From a Dunce President to Duns Scotus and Back Again: Another Conversation with Eric T.

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If you aren’t subscribed to Eric Taxier’s blog (The Mystery Bin), you should be. Eric T. is a musicologist who also traffics in metaphysics; and his insights into aesthetics, object-oriented ontology, and music are both rare and profound. You’ll want to hitch your wagon to his star now.

In the year and change since I started this blog, Eric T. has become a generous, challenging, and invaluable interlocutor. Thanks to him, some of the best stuff in this blog has existed underground, in the Comments sections. He has been kind enough to permit me to publish our latest conversation as a separate post. The real philosophical dialogue (distinct from the dramatized Platonic-style dialogue) is actually one of my favorite genres of scholarly literature, and when it is done with humility and good faith, I find it more productive than the co-authored monograph or the edited volume. The following, then, is a micro-contribution to that genre. I have edited out some of the salutations and my frequent apologies for being so late to reply, and I have also prefaced each entry with relevant themes. Other than that, what you see is what you get.

Briefly, we began with the topic of equivocation in contemporary political discourse in response to my short entry on Donald Trump’s post-Charlottesville comments. We then went on to discuss the relationship between the rhetoric of equivocation and philosophies of equivocity/univocity, referencing both Medieval theological and contemporary debates, citing a range of figures including Thomas Aquinas, Duns Scotus, Henri Bergson, Gilles Deleuze, and Alain Badiou. We also talked about equivocal philosophy and the naturalization of nature–there citing the work of Arianne Conty, Felix Guattari, and Bruno Latour. The thread ended up with a discussion of aesthetic causality, in which we staked out positions on the relationship between withdrawal and endurance in Harmanian objects. As you’ll see, I largely came around to Eric T.’s POV on the deep distinction between withdrawal and endurance.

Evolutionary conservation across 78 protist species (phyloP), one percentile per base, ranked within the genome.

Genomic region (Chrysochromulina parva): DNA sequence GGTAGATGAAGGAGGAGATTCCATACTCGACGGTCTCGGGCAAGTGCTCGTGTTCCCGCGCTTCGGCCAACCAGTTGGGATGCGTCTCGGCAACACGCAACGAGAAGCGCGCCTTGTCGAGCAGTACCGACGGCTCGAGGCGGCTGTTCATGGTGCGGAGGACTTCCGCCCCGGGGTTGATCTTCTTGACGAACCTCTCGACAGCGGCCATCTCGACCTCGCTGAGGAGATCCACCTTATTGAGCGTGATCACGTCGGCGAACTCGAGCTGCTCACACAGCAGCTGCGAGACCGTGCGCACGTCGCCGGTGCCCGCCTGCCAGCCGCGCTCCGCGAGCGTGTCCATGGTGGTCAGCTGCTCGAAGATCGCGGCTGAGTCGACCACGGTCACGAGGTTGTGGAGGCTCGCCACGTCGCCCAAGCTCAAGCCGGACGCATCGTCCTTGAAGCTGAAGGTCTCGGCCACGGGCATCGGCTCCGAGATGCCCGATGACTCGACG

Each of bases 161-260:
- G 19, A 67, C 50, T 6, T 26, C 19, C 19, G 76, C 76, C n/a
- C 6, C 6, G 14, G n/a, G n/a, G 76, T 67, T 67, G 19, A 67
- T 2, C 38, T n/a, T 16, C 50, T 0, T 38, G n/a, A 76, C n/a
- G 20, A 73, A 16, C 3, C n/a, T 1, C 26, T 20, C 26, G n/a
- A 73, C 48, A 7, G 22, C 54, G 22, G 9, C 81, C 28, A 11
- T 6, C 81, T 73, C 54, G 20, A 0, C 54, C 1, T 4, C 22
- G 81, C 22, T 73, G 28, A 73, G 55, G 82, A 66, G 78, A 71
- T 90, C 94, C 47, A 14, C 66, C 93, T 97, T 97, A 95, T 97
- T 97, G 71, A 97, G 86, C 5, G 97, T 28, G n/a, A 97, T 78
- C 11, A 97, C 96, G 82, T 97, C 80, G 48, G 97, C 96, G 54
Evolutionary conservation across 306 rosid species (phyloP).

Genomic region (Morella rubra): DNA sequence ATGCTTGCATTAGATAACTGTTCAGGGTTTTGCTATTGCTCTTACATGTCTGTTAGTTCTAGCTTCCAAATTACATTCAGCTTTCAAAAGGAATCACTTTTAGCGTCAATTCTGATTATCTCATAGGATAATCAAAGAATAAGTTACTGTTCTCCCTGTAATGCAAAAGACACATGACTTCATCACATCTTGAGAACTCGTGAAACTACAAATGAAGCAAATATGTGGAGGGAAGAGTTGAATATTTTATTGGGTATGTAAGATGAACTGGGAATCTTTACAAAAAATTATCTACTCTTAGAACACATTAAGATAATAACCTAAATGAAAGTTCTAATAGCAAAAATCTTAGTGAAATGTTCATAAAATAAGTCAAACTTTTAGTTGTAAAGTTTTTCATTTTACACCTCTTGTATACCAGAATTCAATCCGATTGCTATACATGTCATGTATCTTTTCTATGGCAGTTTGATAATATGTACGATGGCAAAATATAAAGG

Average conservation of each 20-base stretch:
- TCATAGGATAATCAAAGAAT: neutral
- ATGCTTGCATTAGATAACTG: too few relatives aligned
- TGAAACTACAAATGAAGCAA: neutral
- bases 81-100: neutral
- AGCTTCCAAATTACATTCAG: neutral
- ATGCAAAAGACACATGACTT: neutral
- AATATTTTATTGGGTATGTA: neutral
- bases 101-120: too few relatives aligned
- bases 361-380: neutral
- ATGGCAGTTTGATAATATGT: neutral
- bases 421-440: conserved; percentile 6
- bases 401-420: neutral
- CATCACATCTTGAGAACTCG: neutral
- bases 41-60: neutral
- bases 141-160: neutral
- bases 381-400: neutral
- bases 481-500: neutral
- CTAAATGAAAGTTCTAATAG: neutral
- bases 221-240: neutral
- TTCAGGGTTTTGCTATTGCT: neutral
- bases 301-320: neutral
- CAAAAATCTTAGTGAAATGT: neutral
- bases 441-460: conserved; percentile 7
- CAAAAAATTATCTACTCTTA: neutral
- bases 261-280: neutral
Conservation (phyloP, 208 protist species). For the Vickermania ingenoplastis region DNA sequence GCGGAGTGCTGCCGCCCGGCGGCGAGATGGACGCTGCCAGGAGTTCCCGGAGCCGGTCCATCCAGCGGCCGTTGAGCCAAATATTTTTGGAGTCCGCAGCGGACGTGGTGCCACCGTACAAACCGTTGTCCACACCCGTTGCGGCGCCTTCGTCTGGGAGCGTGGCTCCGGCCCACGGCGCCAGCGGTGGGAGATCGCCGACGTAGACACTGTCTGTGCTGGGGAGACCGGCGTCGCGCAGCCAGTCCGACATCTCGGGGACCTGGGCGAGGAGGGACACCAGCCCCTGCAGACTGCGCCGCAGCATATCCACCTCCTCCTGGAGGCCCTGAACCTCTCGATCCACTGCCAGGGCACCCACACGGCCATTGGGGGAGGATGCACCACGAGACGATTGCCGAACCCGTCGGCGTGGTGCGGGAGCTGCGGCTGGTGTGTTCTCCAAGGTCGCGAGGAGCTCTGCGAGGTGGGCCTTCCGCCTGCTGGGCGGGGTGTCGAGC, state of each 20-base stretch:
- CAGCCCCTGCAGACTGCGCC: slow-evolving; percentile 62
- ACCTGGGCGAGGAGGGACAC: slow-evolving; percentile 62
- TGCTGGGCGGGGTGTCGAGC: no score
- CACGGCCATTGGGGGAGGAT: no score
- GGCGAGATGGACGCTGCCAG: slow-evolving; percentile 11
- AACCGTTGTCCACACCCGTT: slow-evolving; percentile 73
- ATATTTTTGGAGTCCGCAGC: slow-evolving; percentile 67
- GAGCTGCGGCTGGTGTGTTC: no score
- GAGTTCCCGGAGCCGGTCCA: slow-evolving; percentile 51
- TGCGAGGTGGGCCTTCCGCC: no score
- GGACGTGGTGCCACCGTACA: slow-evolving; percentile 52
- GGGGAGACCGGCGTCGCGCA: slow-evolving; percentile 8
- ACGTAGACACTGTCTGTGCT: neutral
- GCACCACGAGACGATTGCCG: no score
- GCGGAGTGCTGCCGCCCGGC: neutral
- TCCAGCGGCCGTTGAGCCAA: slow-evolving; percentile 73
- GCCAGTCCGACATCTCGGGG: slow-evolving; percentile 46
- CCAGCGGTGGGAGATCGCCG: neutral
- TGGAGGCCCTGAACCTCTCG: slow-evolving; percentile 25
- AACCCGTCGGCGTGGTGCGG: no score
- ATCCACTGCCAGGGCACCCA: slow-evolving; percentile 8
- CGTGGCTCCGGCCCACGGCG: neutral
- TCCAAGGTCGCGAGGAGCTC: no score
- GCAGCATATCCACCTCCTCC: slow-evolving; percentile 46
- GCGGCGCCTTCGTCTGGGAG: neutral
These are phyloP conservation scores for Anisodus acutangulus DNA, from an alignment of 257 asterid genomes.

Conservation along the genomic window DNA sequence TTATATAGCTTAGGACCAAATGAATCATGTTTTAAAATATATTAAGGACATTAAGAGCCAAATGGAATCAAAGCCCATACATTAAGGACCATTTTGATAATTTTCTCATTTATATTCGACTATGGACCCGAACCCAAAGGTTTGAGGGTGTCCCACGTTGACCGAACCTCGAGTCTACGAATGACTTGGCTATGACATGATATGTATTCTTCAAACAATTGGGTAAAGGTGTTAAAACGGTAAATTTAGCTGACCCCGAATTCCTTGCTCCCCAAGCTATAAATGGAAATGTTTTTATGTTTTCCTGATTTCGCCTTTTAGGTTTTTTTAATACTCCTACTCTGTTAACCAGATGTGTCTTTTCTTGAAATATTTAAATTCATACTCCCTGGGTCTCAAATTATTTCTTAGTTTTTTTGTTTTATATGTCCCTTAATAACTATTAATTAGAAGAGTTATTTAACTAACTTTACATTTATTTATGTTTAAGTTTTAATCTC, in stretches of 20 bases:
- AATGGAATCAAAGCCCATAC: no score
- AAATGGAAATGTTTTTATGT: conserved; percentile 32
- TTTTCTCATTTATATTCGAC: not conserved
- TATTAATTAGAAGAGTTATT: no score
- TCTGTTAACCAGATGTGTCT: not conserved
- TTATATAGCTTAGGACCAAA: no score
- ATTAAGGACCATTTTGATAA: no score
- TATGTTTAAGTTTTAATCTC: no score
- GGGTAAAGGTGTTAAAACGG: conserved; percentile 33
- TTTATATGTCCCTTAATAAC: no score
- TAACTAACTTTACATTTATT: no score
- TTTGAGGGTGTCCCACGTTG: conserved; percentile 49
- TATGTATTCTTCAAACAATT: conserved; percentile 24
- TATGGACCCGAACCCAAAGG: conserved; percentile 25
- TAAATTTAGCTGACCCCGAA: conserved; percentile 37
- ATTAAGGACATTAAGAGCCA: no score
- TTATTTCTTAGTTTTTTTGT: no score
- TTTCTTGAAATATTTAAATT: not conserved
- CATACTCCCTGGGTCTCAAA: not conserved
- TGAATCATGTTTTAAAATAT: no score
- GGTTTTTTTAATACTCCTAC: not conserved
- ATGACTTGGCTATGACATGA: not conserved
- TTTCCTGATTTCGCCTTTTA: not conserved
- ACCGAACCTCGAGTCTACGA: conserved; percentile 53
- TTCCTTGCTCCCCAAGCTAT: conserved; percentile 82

If nothing else, this dialogue serves as an excellent primer for the thinkers and philosophies mentioned above. But if you already have positions staked out on these things, some of the arguments in this thread might persuade you to think otherwise, as they have for me. Please read on!

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“Scientism” is not a word I like to use.

brainnetworkThere’s a part in The Being of Analogy where I claim I don’t really know what “scientism” is supposed to mean.  That was a bit of disingenuous rhetorical flourish used to distance myself from the term, and I probably shouldn’t have said it.  I know perfectly well what it means and why it exists, but I’m still uncomfortable with it.  I’ve been uncomfortable with “scientism” ever since I made the transition in graduate school from physical anthropology to English studies, which is when I first encountered the term.  I identified then as a lone scientist besieged by an army of deconstructionists, and, as such, “scientism” smacked of glib, kneejerk anti-intellectualism.  It still feels pretty kneejerk to me, but I no longer see it as glib or anti-intellectual.  My beef with it now is that it’s too ambiguous and it’s often a gateway to either hypocrisy or disengagement with science.

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